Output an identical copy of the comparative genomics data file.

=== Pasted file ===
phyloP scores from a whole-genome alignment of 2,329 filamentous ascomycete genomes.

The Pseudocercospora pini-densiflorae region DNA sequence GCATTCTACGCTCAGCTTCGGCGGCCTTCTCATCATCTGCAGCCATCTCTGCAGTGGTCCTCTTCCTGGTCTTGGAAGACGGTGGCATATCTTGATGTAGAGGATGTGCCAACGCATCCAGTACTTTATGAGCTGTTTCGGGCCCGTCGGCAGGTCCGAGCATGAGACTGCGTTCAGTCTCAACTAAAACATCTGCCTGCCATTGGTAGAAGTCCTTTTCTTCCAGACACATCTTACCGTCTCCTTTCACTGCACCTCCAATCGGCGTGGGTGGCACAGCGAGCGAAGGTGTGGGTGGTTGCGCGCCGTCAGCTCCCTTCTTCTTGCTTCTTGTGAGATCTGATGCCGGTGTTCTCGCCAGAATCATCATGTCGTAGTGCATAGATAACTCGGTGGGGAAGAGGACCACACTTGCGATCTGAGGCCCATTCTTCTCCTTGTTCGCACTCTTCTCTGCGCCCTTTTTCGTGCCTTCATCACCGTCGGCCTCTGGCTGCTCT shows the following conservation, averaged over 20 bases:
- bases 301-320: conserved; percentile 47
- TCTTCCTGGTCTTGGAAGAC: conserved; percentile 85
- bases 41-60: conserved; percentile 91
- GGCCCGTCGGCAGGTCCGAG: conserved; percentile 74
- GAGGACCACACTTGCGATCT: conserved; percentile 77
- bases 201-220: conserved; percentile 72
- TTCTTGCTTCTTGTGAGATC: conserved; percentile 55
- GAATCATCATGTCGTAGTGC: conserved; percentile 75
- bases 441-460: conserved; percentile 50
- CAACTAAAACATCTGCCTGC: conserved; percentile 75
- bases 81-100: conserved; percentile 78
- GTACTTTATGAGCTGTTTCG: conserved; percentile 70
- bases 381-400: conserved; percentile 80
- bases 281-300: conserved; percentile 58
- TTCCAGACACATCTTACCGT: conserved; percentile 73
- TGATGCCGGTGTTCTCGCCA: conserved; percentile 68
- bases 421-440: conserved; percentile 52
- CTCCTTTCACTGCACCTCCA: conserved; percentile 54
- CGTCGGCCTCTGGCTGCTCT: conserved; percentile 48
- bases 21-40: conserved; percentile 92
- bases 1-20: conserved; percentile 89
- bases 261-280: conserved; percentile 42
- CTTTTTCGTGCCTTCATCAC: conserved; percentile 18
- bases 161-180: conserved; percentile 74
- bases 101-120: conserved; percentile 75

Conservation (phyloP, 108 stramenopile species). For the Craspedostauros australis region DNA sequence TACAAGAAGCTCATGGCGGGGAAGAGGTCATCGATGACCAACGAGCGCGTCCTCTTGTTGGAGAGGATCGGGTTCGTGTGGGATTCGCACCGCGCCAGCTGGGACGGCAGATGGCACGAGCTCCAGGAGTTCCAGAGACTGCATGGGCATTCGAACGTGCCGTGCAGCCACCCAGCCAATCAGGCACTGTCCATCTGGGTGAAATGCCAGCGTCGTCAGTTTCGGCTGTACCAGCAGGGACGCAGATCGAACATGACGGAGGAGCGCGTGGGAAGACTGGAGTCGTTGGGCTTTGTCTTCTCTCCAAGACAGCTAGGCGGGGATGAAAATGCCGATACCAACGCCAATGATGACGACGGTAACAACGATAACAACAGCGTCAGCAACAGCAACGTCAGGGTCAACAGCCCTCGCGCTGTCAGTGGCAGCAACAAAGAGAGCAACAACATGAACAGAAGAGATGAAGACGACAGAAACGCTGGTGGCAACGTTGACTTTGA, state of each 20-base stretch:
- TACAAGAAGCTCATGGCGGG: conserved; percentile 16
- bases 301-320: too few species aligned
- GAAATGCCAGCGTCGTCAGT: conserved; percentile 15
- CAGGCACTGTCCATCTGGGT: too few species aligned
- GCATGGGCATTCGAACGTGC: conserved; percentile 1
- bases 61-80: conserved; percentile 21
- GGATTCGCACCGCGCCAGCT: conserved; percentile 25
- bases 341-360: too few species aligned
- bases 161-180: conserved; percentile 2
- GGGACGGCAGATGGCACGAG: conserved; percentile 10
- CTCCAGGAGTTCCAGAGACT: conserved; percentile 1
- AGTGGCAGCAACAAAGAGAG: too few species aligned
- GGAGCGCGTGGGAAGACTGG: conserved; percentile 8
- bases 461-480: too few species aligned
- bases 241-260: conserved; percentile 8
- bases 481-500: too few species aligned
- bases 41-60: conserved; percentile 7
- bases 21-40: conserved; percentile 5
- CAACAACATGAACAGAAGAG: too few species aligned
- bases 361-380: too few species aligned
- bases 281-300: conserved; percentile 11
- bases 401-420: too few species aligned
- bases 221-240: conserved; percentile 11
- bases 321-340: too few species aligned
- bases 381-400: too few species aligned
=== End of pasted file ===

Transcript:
phyloP scores from a whole-genome alignment of 2,329 filamentous ascomycete genomes.

The Pseudocercospora pini-densiflorae region DNA sequence GCATTCTACGCTCAGCTTCGGCGGCCTTCTCATCATCTGCAGCCATCTCTGCAGTGGTCCTCTTCCTGGTCTTGGAAGACGGTGGCATATCTTGATGTAGAGGATGTGCCAACGCATCCAGTACTTTATGAGCTGTTTCGGGCCCGTCGGCAGGTCCGAGCATGAGACTGCGTTCAGTCTCAACTAAAACATCTGCCTGCCATTGGTAGAAGTCCTTTTCTTCCAGACACATCTTACCGTCTCCTTTCACTGCACCTCCAATCGGCGTGGGTGGCACAGCGAGCGAAGGTGTGGGTGGTTGCGCGCCGTCAGCTCCCTTCTTCTTGCTTCTTGTGAGATCTGATGCCGGTGTTCTCGCCAGAATCATCATGTCGTAGTGCATAGATAACTCGGTGGGGAAGAGGACCACACTTGCGATCTGAGGCCCATTCTTCTCCTTGTTCGCACTCTTCTCTGCGCCCTTTTTCGTGCCTTCATCACCGTCGGCCTCTGGCTGCTCT shows the following conservation, averaged over 20 bases:
- bases 301-320: conserved; percentile 47
- TCTTCCTGGTCTTGGAAGAC: conserved; percentile 85
- bases 41-60: conserved; percentile 91
- GGCCCGTCGGCAGGTCCGAG: conserved; percentile 74
- GAGGACCACACTTGCGATCT: conserved; percentile 77
- bases 201-220: conserved; percentile 72
- TTCTTGCTTCTTGTGAGATC: conserved; percentile 55
- GAATCATCATGTCGTAGTGC: conserved; percentile 75
- bases 441-460: conserved; percentile 50
- CAACTAAAACATCTGCCTGC: conserved; percentile 75
- bases 81-100: conserved; percentile 78
- GTACTTTATGAGCTGTTTCG: conserved; percentile 70
- bases 381-400: conserved; percentile 80
- bases 281-300: conserved; percentile 58
- TTCCAGACACATCTTACCGT: conserved; percentile 73
- TGATGCCGGTGTTCTCGCCA: conserved; percentile 68
- bases 421-440: conserved; percentile 52
- CTCCTTTCACTGCACCTCCA: conserved; percentile 54
- CGTCGGCCTCTGGCTGCTCT: conserved; percentile 48
- bases 21-40: conserved; percentile 92
- bases 1-20: conserved; percentile 89
- bases 261-280: conserved; percentile 42
- CTTTTTCGTGCCTTCATCAC: conserved; percentile 18
- bases 161-180: conserved; percentile 74
- bases 101-120: conserved; percentile 75

Conservation (phyloP, 108 stramenopile species). For the Craspedostauros australis region DNA sequence TACAAGAAGCTCATGGCGGGGAAGAGGTCATCGATGACCAACGAGCGCGTCCTCTTGTTGGAGAGGATCGGGTTCGTGTGGGATTCGCACCGCGCCAGCTGGGACGGCAGATGGCACGAGCTCCAGGAGTTCCAGAGACTGCATGGGCATTCGAACGTGCCGTGCAGCCACCCAGCCAATCAGGCACTGTCCATCTGGGTGAAATGCCAGCGTCGTCAGTTTCGGCTGTACCAGCAGGGACGCAGATCGAACATGACGGAGGAGCGCGTGGGAAGACTGGAGTCGTTGGGCTTTGTCTTCTCTCCAAGACAGCTAGGCGGGGATGAAAATGCCGATACCAACGCCAATGATGACGACGGTAACAACGATAACAACAGCGTCAGCAACAGCAACGTCAGGGTCAACAGCCCTCGCGCTGTCAGTGGCAGCAACAAAGAGAGCAACAACATGAACAGAAGAGATGAAGACGACAGAAACGCTGGTGGCAACGTTGACTTTGA, state of each 20-base stretch:
- TACAAGAAGCTCATGGCGGG: conserved; percentile 16
- bases 301-320: too few species aligned
- GAAATGCCAGCGTCGTCAGT: conserved; percentile 15
- CAGGCACTGTCCATCTGGGT: too few species aligned
- GCATGGGCATTCGAACGTGC: conserved; percentile 1
- bases 61-80: conserved; percentile 21
- GGATTCGCACCGCGCCAGCT: conserved; percentile 25
- bases 341-360: too few species aligned
- bases 161-180: conserved; percentile 2
- GGGACGGCAGATGGCACGAG: conserved; percentile 10
- CTCCAGGAGTTCCAGAGACT: conserved; percentile 1
- AGTGGCAGCAACAAAGAGAG: too few species aligned
- GGAGCGCGTGGGAAGACTGG: conserved; percentile 8
- bases 461-480: too few species aligned
- bases 241-260: conserved; percentile 8
- bases 481-500: too few species aligned
- bases 41-60: conserved; percentile 7
- bases 21-40: conserved; percentile 5
- CAACAACATGAACAGAAGAG: too few species aligned
- bases 361-380: too few species aligned
- bases 281-300: conserved; percentile 11
- bases 401-420: too few species aligned
- bases 221-240: conserved; percentile 11
- bases 321-340: too few species aligned
- bases 381-400: too few species aligned